quote 0.5.2

Quasi-quoting macro quote!(...)
Rust Quasi-Quoting

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This crate provides the [`quote!`] macro for turning Rust syntax tree data
structures into tokens of source code.

[`quote!`]: https://docs.rs/quote/0.5/quote/macro.quote.html

Procedural macros in Rust receive a stream of tokens as input, execute arbitrary
Rust code to determine how to manipulate those tokens, and produce a stream of
tokens to hand back to the compiler to compile into the caller's crate.
Quasi-quoting is a solution to one piece of that -- producing tokens to return
to the compiler.

The idea of quasi-quoting is that we write *code* that we treat as *data*.
Within the `quote!` macro, we can write what looks like code to our text editor
or IDE. We get all the benefits of the editor's brace matching, syntax
highlighting, indentation, and maybe autocompletion. But rather than compiling
that as code into the current crate, we can treat it as data, pass it around,
mutate it, and eventually hand it back to the compiler as tokens to compile into
the macro caller's crate.

This crate is motivated by the procedural macro use case, but is a
general-purpose Rust quasi-quoting library and is not specific to procedural

*Version requirement: Quote supports any compiler version back to Rust's very
first support for procedural macros in Rust 1.15.0.*

quote = "0.5"

extern crate quote;

## Syntax

The quote crate provides a [`quote!`] macro within which you can write Rust code
that gets packaged into a [`quote::Tokens`] and can be treated as data. You
should think of `Tokens` as representing a fragment of Rust source code. Call
`to_string()` on a `Tokens` to get back the fragment of source code as a string,
or call `into()` to stream them as a `TokenStream` back to the compiler in a
procedural macro.

[`quote::Tokens`]: https://docs.rs/quote/0.5/quote/struct.Tokens.html

Within the `quote!` macro, interpolation is done with `#var`. Any type
implementing the [`quote::ToTokens`] trait can be interpolated. This includes
most Rust primitive types as well as most of the syntax tree types from [`syn`].

[`quote::ToTokens`]: https://docs.rs/quote/0.5/quote/trait.ToTokens.html
[`syn`]: https://github.com/dtolnay/syn

let tokens = quote! {
    struct SerializeWith #generics #where_clause {
        value: &'a #field_ty,
        phantom: ::std::marker::PhantomData<#item_ty>,

    impl #generics serde::Serialize for SerializeWith #generics #where_clause {
        fn serialize<S>(&self, s: &mut S) -> Result<(), S::Error>
            where S: serde::Serializer
            #path(self.value, s)

    SerializeWith {
        value: #value,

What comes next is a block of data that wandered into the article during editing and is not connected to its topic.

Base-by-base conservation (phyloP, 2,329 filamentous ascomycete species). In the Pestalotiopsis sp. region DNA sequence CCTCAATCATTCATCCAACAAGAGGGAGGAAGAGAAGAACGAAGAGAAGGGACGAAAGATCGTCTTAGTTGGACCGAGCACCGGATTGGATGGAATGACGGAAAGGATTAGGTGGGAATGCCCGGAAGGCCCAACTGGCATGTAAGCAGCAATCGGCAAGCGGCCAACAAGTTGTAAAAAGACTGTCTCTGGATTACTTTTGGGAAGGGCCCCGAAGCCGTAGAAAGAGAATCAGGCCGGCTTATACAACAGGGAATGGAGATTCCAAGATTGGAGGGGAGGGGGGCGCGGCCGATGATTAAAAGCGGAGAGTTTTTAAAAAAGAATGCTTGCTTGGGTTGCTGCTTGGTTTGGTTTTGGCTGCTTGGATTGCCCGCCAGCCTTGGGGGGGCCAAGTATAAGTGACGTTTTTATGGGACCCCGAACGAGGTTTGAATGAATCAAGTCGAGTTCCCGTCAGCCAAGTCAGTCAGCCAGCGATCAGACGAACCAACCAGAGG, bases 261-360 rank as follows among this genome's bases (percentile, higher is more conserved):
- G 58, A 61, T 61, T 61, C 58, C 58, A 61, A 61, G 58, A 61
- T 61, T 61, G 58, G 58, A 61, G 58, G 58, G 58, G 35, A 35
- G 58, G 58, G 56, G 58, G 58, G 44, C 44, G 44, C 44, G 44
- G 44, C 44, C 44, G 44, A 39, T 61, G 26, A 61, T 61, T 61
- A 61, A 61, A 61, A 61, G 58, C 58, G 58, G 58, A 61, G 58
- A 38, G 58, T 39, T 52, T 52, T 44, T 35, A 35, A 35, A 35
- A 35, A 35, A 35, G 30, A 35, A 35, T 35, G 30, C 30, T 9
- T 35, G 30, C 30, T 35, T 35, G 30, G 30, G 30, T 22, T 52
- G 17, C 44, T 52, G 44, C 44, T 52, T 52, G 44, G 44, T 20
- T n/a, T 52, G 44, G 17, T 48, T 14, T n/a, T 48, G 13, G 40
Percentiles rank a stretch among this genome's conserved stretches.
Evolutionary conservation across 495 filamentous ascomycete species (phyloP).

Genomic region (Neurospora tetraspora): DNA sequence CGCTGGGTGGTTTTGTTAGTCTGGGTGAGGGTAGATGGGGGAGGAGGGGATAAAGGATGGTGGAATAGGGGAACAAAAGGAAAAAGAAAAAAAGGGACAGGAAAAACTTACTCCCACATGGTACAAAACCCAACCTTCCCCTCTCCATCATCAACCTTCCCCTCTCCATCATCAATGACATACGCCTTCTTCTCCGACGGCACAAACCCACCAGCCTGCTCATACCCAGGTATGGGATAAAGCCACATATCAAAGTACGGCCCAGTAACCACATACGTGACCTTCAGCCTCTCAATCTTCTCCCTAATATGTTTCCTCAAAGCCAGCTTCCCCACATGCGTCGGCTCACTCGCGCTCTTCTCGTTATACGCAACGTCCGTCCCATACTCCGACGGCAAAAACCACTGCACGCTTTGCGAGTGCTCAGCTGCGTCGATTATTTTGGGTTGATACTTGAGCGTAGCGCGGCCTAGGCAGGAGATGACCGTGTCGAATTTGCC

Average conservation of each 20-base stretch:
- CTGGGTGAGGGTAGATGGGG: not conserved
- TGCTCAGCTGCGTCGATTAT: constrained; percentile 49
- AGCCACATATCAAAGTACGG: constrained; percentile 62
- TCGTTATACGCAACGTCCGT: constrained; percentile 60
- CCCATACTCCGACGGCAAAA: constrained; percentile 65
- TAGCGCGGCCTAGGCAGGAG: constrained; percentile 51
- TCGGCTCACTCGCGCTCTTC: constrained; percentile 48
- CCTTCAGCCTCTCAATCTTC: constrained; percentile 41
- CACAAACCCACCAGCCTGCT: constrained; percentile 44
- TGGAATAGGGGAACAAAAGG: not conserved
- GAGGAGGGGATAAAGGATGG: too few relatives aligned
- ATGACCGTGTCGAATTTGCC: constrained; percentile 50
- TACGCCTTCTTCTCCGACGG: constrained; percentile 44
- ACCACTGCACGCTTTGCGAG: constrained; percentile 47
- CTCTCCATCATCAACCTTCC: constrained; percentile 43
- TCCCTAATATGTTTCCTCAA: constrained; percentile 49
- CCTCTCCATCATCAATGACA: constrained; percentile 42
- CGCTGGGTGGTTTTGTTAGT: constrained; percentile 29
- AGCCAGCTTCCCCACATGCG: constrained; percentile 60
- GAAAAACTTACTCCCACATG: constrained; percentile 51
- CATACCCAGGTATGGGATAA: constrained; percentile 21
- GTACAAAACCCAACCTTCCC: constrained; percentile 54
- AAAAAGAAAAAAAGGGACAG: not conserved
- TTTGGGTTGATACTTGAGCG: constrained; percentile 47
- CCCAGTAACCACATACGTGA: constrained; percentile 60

phantom: ::std::marker::PhantomData::<#item_ty>,

## Repetition

Repetition is done using `#(...)*` or `#(...),*` similar to `macro_rules!`. This
iterates through the elements of any variable interpolated within the repetition
and inserts a copy of the repetition body for each one. The variables in an
interpolation may be anything that implements `IntoIterator`, including `Vec` or
a pre-existing iterator.

- `#(#var)*` — no separators
- `#(#var),*` — the character before the asterisk is used as a separator
- `#( struct #var; )*` — the repetition can contain other things
- `#( #k => println!("{}", #v), )*` — even multiple interpolations

Note that there is a difference between `#(#var ,)*` and `#(#var),*`—the latter
does not produce a trailing comma. This matches the behavior of delimiters in

## Hygiene

Any interpolated tokens preserve the `Span` information provided by their
`ToTokens` implementation. Tokens that originate within a `quote!` invocation
are spanned with [`Span::def_site()`].

[`Span::def_site()`]: https://docs.rs/proc-macro2/0.2/proc_macro2/struct.Span.html#method.def_site

A different span can be provided explicitly through the [`quote_spanned!`]

[`quote_spanned!`]: https://docs.rs/quote/0.5/quote/macro.quote_spanned.html

### Recursion limit

The `quote!` macro relies on deep recursion so some large invocations may fail
with "recursion limit reached" when you compile. If it fails, bump up the
recursion limit by adding `#![recursion_limit = "128"]` to your crate. An even
higher limit may be necessary for especially large invocations. You don't need
this unless the compiler tells you that you need it.

## License

Licensed under either of

 * Apache License, Version 2.0 ([LICENSE-APACHE](LICENSE-APACHE) or http://www.apache.org/licenses/LICENSE-2.0)
 * MIT license ([LICENSE-MIT](LICENSE-MIT) or http://opensource.org/licenses/MIT)

at your option.

### Contribution

Unless you explicitly state otherwise, any contribution intentionally submitted
for inclusion in this crate by you, as defined in the Apache-2.0 license, shall
be dual licensed as above, without any additional terms or conditions.